Now what you have here is yet another effort to reduce human beings to the level of being merely an animal. In this case, even a mammalian. And it turns out that in the animal kingdom monogamy is largely exceptional, but let’s just point out the obvious. Among animals marriage is nonexistent. That’s nonexistent in this article.

This article is so distant from the Christian biblical worldview that marriage only appears as the context in which sex outside of marriage might occur. This is a form of moral insanity that is growing more and more pervasive in our culture. And yet we need to understand not only the fact that the argument’s being made, we need to understand the reason why the argument is gaining traction. It’s because we as sinners want to be told we have not sinned. We want to be told that is not our moral responsibility, that is not our moral action. We want to be told the matter what the sin might be, that it is somehow rooted in something we could not not do. Something that was driven by a biological necessity. Something that is an accident of evolution embedded in our genes. Something that is rooted in our hormones or hormone receptors. Something that is simply a part of what it means to be a part of nature.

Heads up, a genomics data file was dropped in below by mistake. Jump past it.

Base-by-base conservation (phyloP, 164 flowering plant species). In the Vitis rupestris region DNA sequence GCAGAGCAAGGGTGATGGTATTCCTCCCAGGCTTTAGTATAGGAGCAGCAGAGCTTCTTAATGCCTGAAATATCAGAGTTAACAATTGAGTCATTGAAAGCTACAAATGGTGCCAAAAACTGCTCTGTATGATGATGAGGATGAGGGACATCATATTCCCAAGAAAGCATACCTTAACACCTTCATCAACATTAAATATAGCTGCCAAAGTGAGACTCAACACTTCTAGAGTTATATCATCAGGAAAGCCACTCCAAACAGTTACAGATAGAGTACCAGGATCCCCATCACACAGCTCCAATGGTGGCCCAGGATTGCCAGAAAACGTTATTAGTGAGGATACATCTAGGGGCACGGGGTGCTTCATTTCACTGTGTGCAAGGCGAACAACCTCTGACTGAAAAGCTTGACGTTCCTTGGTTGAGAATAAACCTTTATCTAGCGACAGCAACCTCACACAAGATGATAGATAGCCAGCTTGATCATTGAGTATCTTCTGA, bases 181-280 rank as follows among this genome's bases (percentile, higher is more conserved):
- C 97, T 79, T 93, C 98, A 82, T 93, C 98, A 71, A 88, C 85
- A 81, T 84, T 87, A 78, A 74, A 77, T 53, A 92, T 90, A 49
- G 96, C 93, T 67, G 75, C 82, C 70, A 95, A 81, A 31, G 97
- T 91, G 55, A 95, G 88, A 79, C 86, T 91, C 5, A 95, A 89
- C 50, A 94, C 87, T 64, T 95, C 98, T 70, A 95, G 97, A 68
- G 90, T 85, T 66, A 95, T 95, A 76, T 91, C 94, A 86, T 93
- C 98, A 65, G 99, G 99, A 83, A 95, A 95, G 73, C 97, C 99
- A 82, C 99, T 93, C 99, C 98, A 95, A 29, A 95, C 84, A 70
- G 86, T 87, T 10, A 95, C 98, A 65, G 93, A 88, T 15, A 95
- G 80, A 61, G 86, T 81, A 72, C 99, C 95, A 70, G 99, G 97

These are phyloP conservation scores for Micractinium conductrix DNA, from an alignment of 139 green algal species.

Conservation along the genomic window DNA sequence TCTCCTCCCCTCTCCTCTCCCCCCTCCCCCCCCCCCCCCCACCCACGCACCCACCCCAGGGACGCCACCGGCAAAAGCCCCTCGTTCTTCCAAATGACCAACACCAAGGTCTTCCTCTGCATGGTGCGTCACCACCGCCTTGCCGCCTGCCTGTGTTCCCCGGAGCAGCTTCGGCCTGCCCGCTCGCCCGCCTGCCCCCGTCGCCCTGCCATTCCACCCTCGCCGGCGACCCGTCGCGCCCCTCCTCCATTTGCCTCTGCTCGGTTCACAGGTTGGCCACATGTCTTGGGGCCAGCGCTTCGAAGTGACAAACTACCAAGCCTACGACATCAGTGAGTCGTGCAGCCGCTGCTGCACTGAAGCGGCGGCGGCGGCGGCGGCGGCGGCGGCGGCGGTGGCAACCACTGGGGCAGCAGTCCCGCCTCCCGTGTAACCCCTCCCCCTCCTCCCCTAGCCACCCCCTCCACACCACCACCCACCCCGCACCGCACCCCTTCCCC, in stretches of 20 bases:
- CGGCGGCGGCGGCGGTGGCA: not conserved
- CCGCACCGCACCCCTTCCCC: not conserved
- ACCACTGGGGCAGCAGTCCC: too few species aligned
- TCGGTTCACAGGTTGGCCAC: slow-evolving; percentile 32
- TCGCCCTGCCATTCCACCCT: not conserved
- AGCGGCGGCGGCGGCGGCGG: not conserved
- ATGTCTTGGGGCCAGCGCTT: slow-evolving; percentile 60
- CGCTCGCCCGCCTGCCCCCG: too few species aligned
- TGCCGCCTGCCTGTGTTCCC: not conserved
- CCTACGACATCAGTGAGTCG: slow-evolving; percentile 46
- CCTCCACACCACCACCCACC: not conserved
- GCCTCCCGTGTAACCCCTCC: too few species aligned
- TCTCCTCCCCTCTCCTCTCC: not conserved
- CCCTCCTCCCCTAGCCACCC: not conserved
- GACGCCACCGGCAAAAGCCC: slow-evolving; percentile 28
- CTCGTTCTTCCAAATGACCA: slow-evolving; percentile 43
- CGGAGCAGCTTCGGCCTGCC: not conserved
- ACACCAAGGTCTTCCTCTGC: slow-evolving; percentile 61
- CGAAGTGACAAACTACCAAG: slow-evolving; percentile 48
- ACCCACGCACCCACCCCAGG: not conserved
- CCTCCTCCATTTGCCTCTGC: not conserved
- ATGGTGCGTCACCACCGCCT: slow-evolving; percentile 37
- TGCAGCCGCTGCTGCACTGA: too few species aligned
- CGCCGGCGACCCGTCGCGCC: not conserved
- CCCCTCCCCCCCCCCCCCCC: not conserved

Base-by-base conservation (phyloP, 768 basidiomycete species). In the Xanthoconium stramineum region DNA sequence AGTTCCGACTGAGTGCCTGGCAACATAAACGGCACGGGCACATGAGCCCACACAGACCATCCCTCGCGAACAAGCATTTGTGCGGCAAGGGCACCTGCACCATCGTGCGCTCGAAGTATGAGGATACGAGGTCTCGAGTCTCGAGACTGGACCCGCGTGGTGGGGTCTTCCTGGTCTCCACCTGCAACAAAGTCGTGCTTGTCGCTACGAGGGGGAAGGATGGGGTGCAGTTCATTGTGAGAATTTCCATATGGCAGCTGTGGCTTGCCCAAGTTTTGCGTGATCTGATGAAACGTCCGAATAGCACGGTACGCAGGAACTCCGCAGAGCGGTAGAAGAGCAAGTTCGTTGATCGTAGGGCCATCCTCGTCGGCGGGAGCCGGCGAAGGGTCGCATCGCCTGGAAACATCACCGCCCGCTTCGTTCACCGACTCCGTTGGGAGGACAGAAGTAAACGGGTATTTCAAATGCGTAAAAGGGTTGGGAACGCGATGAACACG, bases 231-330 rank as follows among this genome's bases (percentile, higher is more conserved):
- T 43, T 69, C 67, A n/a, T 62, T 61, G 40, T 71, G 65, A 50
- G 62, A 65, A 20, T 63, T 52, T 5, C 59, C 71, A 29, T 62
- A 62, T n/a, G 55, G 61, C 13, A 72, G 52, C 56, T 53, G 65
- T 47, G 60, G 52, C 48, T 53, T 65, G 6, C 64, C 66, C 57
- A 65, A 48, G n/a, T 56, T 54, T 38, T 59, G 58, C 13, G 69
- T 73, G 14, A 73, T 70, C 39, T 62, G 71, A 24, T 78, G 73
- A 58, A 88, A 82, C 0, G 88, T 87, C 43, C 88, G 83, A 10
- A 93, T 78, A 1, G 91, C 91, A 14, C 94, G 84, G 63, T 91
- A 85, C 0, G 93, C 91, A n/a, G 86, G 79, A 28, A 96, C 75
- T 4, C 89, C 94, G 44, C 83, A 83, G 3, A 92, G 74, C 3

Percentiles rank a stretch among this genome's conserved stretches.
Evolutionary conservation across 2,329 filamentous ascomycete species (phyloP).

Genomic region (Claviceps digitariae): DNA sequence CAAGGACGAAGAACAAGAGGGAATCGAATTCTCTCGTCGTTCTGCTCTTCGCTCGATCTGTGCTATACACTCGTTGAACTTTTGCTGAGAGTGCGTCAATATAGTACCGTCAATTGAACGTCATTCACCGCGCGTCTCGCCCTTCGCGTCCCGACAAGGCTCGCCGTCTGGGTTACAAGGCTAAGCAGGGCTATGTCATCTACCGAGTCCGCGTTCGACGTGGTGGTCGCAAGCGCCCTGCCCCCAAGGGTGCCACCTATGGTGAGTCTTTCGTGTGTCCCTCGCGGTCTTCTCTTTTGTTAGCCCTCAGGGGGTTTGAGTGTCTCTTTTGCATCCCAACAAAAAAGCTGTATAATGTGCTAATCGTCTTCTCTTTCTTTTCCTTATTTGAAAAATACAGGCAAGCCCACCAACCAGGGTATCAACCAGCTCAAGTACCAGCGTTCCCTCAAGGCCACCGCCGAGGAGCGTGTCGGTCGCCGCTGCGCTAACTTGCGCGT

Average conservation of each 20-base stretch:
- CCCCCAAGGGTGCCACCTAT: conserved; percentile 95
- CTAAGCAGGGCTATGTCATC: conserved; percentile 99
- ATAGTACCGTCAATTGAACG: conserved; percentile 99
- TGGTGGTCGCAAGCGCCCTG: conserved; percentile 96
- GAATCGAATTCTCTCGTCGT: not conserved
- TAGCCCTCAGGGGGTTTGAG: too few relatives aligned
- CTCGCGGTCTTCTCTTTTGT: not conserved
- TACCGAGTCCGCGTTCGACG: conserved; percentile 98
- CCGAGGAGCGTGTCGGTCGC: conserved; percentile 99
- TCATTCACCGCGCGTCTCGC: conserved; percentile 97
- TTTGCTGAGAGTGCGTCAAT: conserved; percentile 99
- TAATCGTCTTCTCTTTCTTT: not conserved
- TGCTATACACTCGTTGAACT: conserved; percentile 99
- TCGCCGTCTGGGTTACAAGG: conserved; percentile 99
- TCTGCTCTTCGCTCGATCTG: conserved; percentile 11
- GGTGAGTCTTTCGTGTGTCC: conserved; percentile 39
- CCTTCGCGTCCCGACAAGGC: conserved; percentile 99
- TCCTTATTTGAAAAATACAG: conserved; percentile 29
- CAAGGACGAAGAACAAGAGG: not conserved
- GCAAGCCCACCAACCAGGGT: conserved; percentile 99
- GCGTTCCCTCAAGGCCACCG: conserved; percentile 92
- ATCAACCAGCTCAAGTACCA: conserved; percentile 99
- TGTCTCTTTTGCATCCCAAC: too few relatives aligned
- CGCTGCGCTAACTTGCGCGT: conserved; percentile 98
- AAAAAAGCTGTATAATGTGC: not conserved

But this is where the biblical worldview simply intervenes to say human beings are not simply a part of nature. And when it comes to the moral expectations made of us, they are profoundly not merely natural. They are supernatural. Even as we are created by a sovereign divine Creator who made us in his image –  human beings uniquely in his image – he made us moral creatures and he gave us he gave to human beings the institution of marriage as the union of a man and a woman as the very molecular unit of society on which the rest of society would depend. Animals beyond human beings, no matter how conscious they may be no matter how much intelligence, they may have no matter whether they are reptilian or mammalian or anything else, they are not moral creatures in this sense. And they are not made in the Creator’s image in any way, and they are not given the gift of marriage. And they are not accountable to marriage.